Gazette letters: Pigeons, burial row and Holocaust
- Credit: Getty Images
If asked to choose a colour to represent the month of January, I would opt for a pale grey-blue, writes Will McCallum, Newington Green.
Each morning walking down the Essex Road to work it is this dawn lighting enveloping me, tiny droplets suspended in mid-air reflecting the sun’s first efforts of the day.
I arrive at each destination mildly damp – this colour is the kind that manages to imbue your clothes with moisture.
But some things are more attractive in this light. The Tibetan cherry trees are impressive – thick trunked, glistening purple bark, horned branches reaching across the pavement above our heads. Pigeons, too, the morning sky picking out the many shades of blue, grey and white in their plumage. A pigeon diving, wings at 90 degrees to its body as it plunges beak-first towards its perched comrades, is a very London silhouette.
I stopped to watch the pigeons in Clapton Square as I ran through yesterday. Strange beasts: evolved alongside humans they are as much a part of the cityscape as we are. Each bird carries its own unique defects – a missing toe (likely wrapped in some kind of wire or hair until it dropped off); ruffled feathers; there is usually at least one so morbidly obese it seems a miracle to see it lift off the ground.
Of the many creatures to call London home, it is possible that we and the pigeons are the oldest inhabitants. The first city dwellers, eyeing one another with faint distrust as we go about our daily business.
Asher Gratt, Adath Yisroel Burial Society, Stoke Newington, writes in response to the Editor’s comment (“I can’t see legal threat calming coroner’s row”, Gazette) and the story “Row over priority burials for Jewish and Muslim people could land coroner in court” (Gazette).
These problems and delays were never experienced before this particular coroner arrived.
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Unfortunately the goodwill, understanding and flexibility available elsewhere is somewhat lacking here and it is not simply down to short-staffing (if at all). On her arrival here, I heard that she immediately introduced strict office hours, excessive bureaucracy and centralised decision-making under her personal authority – making delays inevitable.
Besides these delays, by withdrawing the 2015 agreement, she is in effect additionally forbidding relatives from observing age-old customs and beliefs in “guarding bodies until burial”; this has nothing to do with staffing levels and to grieving relatives might almost seem like pure malice, which is no way to obtain their support or backing.
The Adath Yisroel Burial Society has been cooperating here in north London with relatives and coroners since the early 1900s! It is staffed by volunteers selflessly available at all hours, as have Jewish communities across Europe for centuries, to ensure their dead are buried according to religious custom and tradition as soon as possible. This is stipulated in the Bible (Deuteronomy 21:23 and Joshua 10:27) and recorded in the Codes of Jewish law so for thousands of years it has been an imperative for Jews and later Muslims to bury quickly, often without waiting for all relatives.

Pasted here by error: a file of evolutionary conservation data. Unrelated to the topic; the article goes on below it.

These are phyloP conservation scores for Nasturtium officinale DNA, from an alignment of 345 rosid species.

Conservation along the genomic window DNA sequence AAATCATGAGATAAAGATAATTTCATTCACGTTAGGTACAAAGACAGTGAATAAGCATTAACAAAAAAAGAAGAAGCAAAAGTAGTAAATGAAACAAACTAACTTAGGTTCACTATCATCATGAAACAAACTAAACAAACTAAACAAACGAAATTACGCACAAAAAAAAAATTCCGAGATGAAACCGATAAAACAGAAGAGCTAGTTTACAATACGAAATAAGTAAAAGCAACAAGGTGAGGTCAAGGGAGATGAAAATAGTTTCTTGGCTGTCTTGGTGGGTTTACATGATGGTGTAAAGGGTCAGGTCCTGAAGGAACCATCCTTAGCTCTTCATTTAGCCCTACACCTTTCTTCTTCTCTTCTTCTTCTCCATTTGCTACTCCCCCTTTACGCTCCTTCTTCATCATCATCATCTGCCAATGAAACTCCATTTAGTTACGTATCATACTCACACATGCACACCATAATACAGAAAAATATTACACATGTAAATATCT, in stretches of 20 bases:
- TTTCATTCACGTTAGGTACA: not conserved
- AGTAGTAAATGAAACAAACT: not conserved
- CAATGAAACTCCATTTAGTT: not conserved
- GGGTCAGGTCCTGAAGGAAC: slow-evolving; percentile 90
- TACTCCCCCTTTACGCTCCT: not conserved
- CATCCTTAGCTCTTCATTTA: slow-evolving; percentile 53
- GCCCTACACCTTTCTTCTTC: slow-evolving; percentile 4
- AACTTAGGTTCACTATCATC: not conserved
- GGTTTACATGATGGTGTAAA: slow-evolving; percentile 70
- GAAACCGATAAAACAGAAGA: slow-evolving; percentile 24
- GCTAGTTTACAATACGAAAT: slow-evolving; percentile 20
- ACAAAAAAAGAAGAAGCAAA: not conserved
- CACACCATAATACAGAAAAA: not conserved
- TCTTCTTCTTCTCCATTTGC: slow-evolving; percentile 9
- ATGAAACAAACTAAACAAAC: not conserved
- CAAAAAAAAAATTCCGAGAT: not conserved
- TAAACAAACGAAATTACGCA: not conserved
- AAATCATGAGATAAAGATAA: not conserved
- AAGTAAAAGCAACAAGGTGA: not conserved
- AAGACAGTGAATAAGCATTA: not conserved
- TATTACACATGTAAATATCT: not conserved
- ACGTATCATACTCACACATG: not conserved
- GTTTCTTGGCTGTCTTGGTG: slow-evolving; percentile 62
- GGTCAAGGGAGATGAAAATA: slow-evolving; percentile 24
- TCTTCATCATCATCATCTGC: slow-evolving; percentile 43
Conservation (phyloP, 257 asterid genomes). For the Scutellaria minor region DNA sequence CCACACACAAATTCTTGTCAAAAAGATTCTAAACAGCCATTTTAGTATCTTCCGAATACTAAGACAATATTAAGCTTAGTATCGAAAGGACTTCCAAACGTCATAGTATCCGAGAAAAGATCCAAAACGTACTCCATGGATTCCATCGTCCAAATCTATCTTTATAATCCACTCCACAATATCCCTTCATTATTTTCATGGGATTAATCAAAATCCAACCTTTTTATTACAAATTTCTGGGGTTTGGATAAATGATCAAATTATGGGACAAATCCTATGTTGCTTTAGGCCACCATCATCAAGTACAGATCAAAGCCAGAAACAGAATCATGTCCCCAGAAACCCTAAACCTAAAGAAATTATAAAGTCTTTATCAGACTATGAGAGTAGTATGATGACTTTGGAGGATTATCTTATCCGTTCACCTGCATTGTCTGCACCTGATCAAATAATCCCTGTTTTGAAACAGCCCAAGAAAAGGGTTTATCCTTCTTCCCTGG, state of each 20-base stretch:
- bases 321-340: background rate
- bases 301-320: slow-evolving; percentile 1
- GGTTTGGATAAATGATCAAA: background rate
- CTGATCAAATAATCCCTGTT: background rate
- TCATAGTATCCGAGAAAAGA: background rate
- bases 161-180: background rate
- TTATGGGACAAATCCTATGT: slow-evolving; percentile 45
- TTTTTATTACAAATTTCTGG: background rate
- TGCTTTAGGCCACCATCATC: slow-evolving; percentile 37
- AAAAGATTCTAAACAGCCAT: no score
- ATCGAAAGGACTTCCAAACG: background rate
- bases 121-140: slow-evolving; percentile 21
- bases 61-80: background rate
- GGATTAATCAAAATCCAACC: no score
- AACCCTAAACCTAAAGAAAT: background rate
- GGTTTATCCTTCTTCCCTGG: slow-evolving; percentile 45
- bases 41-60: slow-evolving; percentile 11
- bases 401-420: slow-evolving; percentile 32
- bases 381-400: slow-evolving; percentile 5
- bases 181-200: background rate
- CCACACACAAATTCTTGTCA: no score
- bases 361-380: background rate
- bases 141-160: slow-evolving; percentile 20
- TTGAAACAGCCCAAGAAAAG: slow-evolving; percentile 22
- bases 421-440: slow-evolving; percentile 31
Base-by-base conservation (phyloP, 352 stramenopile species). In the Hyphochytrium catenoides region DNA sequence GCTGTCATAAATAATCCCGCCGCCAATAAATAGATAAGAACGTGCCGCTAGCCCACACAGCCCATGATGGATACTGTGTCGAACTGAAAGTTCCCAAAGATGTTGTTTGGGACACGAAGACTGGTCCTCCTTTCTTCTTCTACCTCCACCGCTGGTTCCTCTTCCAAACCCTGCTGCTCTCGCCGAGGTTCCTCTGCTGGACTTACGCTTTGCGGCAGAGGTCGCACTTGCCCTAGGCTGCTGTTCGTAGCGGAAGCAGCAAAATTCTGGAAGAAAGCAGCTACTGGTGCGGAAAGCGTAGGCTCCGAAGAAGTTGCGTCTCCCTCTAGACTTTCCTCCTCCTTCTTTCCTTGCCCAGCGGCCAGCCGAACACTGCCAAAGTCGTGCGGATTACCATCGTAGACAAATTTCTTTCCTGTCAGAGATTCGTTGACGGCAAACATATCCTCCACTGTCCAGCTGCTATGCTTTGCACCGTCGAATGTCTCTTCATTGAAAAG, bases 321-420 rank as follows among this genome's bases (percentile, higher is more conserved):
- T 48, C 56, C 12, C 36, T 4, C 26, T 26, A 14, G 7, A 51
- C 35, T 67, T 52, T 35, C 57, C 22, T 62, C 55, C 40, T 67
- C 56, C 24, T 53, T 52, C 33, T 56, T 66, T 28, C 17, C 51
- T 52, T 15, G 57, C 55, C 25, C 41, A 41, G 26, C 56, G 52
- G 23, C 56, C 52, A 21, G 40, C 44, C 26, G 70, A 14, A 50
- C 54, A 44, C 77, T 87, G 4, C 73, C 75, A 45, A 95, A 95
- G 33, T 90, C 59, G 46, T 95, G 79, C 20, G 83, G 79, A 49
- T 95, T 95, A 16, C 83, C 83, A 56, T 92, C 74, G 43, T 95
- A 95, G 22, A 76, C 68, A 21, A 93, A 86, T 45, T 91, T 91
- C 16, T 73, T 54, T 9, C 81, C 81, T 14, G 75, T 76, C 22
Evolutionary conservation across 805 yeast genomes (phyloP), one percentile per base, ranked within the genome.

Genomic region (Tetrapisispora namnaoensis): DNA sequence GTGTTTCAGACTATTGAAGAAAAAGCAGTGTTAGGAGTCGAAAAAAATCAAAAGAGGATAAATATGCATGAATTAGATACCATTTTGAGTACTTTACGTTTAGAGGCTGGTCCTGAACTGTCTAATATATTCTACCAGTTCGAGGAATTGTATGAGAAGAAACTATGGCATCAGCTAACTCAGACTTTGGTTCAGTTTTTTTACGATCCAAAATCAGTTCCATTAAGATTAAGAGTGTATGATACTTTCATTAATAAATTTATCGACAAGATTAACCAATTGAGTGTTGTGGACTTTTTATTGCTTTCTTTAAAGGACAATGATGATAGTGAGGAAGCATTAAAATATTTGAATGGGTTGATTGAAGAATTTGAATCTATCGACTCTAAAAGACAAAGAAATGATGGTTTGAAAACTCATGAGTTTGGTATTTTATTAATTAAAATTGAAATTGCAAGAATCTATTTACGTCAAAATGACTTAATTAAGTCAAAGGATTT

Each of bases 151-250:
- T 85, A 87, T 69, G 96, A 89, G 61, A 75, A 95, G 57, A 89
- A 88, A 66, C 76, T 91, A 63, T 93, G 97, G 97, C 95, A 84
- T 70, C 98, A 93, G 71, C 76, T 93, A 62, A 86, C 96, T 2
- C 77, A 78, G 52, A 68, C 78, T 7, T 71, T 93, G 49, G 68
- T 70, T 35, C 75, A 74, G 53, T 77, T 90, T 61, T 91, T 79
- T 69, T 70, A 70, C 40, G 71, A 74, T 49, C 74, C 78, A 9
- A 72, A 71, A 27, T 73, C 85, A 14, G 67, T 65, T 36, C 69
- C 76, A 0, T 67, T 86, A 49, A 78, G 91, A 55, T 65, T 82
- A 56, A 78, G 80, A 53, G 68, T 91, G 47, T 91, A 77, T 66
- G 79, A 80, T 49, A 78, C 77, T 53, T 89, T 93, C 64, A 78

However, other religions and customs routinely postpone burials to allow adequate arrangements and notify all relatives, so these delays are less of a trauma. Of course, anyone of any or no religion who also wants to speed up their process for whatever reason should equally have their preferences respected. Would the Editor consider everyone late for their plane trying to skip an airport queue as “disregarding” passengers queuing for later flights?
The coroner’s row was not of our making when we obviously prefer to sort these challenges amicably rather than resort to the law. Unfortunately, council taxpayers will end up paying this coroner’s legal bills since coroners are funded by councils – though they have no say whether she elects to fight her corner in court rather than compromise. Perhaps it is these extra costs which have led councils to underfund or understaff this Coroners’ Office?
Holocaust Memorial Day reminds us where the failure to confront and defeat racism takes us: to the unspeakable horror of genocide, writes Hackney Stand Up to Racism (HSUTR).
Yet anti-Semitism is on the rise. An old racism, which most of us thought could never revive, grows alongside the new racism of Islamophobia.
We are writing to invite you to attend the next public meeting that Hackney Stand Up to Racism is organising: “Lessons of the Holocaust Today” at 7.30pm on January 23 at Halkevi Community Centre, 31-33 Dalston Lane, E8 2PE.
The speakers will be David Rosenberg of the Jewish Socialist Group, who has led educational tours of Auschwitz; Isobel Kingscote, head of policy and research MEND, a leading campaigner against Islamophobia; Jane Loftus, president of the Communication Workers Union; and Nahelle Ashraf, an national officer of Stand Up to Racism.
Local activist Mike Simons, whose father came to this country on one of the last Kindertransports to leave Nazi Germany, explains why he will be attending: “My family lost many members in the Holocaust and I can hear the echoes of the 1930s today.”
Also, US President Donald Trump is visiting Britain on February 26-27. Hackney Stand Up to Racism is calling an organising meeting to discuss what we should be doing to say no to Trump’s racism, misogyny, homophobia and war-mongering. It is open to all individuals and campaigning bodies. It will take place at 7pm on February 5 at Dammer Centre, 16 Howard Road, N16 8PU.